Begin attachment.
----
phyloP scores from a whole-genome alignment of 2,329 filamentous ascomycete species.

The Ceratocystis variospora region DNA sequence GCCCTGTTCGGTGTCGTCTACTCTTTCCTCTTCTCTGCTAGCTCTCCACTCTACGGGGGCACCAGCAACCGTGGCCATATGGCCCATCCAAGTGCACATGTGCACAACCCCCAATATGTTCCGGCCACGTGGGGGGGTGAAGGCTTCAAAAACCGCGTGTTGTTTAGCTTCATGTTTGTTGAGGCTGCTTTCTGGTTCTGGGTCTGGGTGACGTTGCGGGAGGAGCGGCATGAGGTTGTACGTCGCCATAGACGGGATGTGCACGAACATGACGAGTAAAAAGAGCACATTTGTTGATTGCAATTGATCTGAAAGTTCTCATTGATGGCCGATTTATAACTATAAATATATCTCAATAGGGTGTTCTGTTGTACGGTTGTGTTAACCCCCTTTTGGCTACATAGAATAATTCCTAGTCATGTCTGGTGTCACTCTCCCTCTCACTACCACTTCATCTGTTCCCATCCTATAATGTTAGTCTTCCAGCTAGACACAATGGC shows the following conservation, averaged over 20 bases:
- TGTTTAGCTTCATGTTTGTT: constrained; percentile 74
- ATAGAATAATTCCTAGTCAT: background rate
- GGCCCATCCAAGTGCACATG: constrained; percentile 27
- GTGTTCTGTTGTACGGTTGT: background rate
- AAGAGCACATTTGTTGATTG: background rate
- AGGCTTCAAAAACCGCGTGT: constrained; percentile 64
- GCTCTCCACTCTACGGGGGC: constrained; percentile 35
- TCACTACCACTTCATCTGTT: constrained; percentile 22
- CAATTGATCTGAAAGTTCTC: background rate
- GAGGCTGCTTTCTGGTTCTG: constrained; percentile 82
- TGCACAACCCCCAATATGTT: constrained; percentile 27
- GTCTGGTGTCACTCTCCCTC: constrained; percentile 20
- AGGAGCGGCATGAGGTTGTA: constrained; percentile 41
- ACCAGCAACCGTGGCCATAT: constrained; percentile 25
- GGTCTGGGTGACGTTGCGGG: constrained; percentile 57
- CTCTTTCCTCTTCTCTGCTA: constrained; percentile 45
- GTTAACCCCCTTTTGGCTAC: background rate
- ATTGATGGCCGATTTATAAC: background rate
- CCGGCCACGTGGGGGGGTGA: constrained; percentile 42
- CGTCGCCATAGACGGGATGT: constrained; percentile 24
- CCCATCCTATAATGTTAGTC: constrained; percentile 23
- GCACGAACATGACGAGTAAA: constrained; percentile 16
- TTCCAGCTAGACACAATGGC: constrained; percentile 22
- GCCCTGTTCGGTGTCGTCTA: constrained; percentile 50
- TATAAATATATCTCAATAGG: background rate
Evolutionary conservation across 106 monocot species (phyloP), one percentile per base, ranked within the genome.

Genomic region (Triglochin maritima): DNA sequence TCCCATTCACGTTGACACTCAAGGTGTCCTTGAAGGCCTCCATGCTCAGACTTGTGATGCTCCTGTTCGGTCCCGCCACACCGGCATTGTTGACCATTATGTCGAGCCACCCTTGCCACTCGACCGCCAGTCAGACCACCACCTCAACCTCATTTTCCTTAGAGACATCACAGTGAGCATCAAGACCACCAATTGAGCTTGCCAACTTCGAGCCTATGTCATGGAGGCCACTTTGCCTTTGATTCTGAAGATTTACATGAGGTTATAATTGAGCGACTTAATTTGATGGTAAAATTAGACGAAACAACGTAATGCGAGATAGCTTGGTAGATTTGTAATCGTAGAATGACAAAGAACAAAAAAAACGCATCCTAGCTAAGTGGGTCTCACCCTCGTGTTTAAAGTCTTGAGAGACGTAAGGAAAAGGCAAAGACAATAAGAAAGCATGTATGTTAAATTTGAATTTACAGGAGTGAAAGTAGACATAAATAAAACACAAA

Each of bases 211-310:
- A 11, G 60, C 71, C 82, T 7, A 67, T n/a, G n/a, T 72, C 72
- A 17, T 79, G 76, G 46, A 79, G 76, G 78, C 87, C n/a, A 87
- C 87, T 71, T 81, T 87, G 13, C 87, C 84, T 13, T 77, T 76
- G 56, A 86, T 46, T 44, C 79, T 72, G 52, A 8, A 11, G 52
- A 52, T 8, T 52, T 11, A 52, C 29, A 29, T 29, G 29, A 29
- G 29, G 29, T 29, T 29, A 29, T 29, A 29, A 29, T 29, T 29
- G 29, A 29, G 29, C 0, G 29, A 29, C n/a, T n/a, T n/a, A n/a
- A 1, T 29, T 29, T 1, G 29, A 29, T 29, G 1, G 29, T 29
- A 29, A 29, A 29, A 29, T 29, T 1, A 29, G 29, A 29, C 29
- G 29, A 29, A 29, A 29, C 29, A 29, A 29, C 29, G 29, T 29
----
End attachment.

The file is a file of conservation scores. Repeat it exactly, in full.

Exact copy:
phyloP scores from a whole-genome alignment of 2,329 filamentous ascomycete species.

The Ceratocystis variospora region DNA sequence GCCCTGTTCGGTGTCGTCTACTCTTTCCTCTTCTCTGCTAGCTCTCCACTCTACGGGGGCACCAGCAACCGTGGCCATATGGCCCATCCAAGTGCACATGTGCACAACCCCCAATATGTTCCGGCCACGTGGGGGGGTGAAGGCTTCAAAAACCGCGTGTTGTTTAGCTTCATGTTTGTTGAGGCTGCTTTCTGGTTCTGGGTCTGGGTGACGTTGCGGGAGGAGCGGCATGAGGTTGTACGTCGCCATAGACGGGATGTGCACGAACATGACGAGTAAAAAGAGCACATTTGTTGATTGCAATTGATCTGAAAGTTCTCATTGATGGCCGATTTATAACTATAAATATATCTCAATAGGGTGTTCTGTTGTACGGTTGTGTTAACCCCCTTTTGGCTACATAGAATAATTCCTAGTCATGTCTGGTGTCACTCTCCCTCTCACTACCACTTCATCTGTTCCCATCCTATAATGTTAGTCTTCCAGCTAGACACAATGGC shows the following conservation, averaged over 20 bases:
- TGTTTAGCTTCATGTTTGTT: constrained; percentile 74
- ATAGAATAATTCCTAGTCAT: background rate
- GGCCCATCCAAGTGCACATG: constrained; percentile 27
- GTGTTCTGTTGTACGGTTGT: background rate
- AAGAGCACATTTGTTGATTG: background rate
- AGGCTTCAAAAACCGCGTGT: constrained; percentile 64
- GCTCTCCACTCTACGGGGGC: constrained; percentile 35
- TCACTACCACTTCATCTGTT: constrained; percentile 22
- CAATTGATCTGAAAGTTCTC: background rate
- GAGGCTGCTTTCTGGTTCTG: constrained; percentile 82
- TGCACAACCCCCAATATGTT: constrained; percentile 27
- GTCTGGTGTCACTCTCCCTC: constrained; percentile 20
- AGGAGCGGCATGAGGTTGTA: constrained; percentile 41
- ACCAGCAACCGTGGCCATAT: constrained; percentile 25
- GGTCTGGGTGACGTTGCGGG: constrained; percentile 57
- CTCTTTCCTCTTCTCTGCTA: constrained; percentile 45
- GTTAACCCCCTTTTGGCTAC: background rate
- ATTGATGGCCGATTTATAAC: background rate
- CCGGCCACGTGGGGGGGTGA: constrained; percentile 42
- CGTCGCCATAGACGGGATGT: constrained; percentile 24
- CCCATCCTATAATGTTAGTC: constrained; percentile 23
- GCACGAACATGACGAGTAAA: constrained; percentile 16
- TTCCAGCTAGACACAATGGC: constrained; percentile 22
- GCCCTGTTCGGTGTCGTCTA: constrained; percentile 50
- TATAAATATATCTCAATAGG: background rate
Evolutionary conservation across 106 monocot species (phyloP), one percentile per base, ranked within the genome.

Genomic region (Triglochin maritima): DNA sequence TCCCATTCACGTTGACACTCAAGGTGTCCTTGAAGGCCTCCATGCTCAGACTTGTGATGCTCCTGTTCGGTCCCGCCACACCGGCATTGTTGACCATTATGTCGAGCCACCCTTGCCACTCGACCGCCAGTCAGACCACCACCTCAACCTCATTTTCCTTAGAGACATCACAGTGAGCATCAAGACCACCAATTGAGCTTGCCAACTTCGAGCCTATGTCATGGAGGCCACTTTGCCTTTGATTCTGAAGATTTACATGAGGTTATAATTGAGCGACTTAATTTGATGGTAAAATTAGACGAAACAACGTAATGCGAGATAGCTTGGTAGATTTGTAATCGTAGAATGACAAAGAACAAAAAAAACGCATCCTAGCTAAGTGGGTCTCACCCTCGTGTTTAAAGTCTTGAGAGACGTAAGGAAAAGGCAAAGACAATAAGAAAGCATGTATGTTAAATTTGAATTTACAGGAGTGAAAGTAGACATAAATAAAACACAAA

Each of bases 211-310:
- A 11, G 60, C 71, C 82, T 7, A 67, T n/a, G n/a, T 72, C 72
- A 17, T 79, G 76, G 46, A 79, G 76, G 78, C 87, C n/a, A 87
- C 87, T 71, T 81, T 87, G 13, C 87, C 84, T 13, T 77, T 76
- G 56, A 86, T 46, T 44, C 79, T 72, G 52, A 8, A 11, G 52
- A 52, T 8, T 52, T 11, A 52, C 29, A 29, T 29, G 29, A 29
- G 29, G 29, T 29, T 29, A 29, T 29, A 29, A 29, T 29, T 29
- G 29, A 29, G 29, C 0, G 29, A 29, C n/a, T n/a, T n/a, A n/a
- A 1, T 29, T 29, T 1, G 29, A 29, T 29, G 1, G 29, T 29
- A 29, A 29, A 29, A 29, T 29, T 1, A 29, G 29, A 29, C 29
- G 29, A 29, A 29, A 29, C 29, A 29, A 29, C 29, G 29, T 29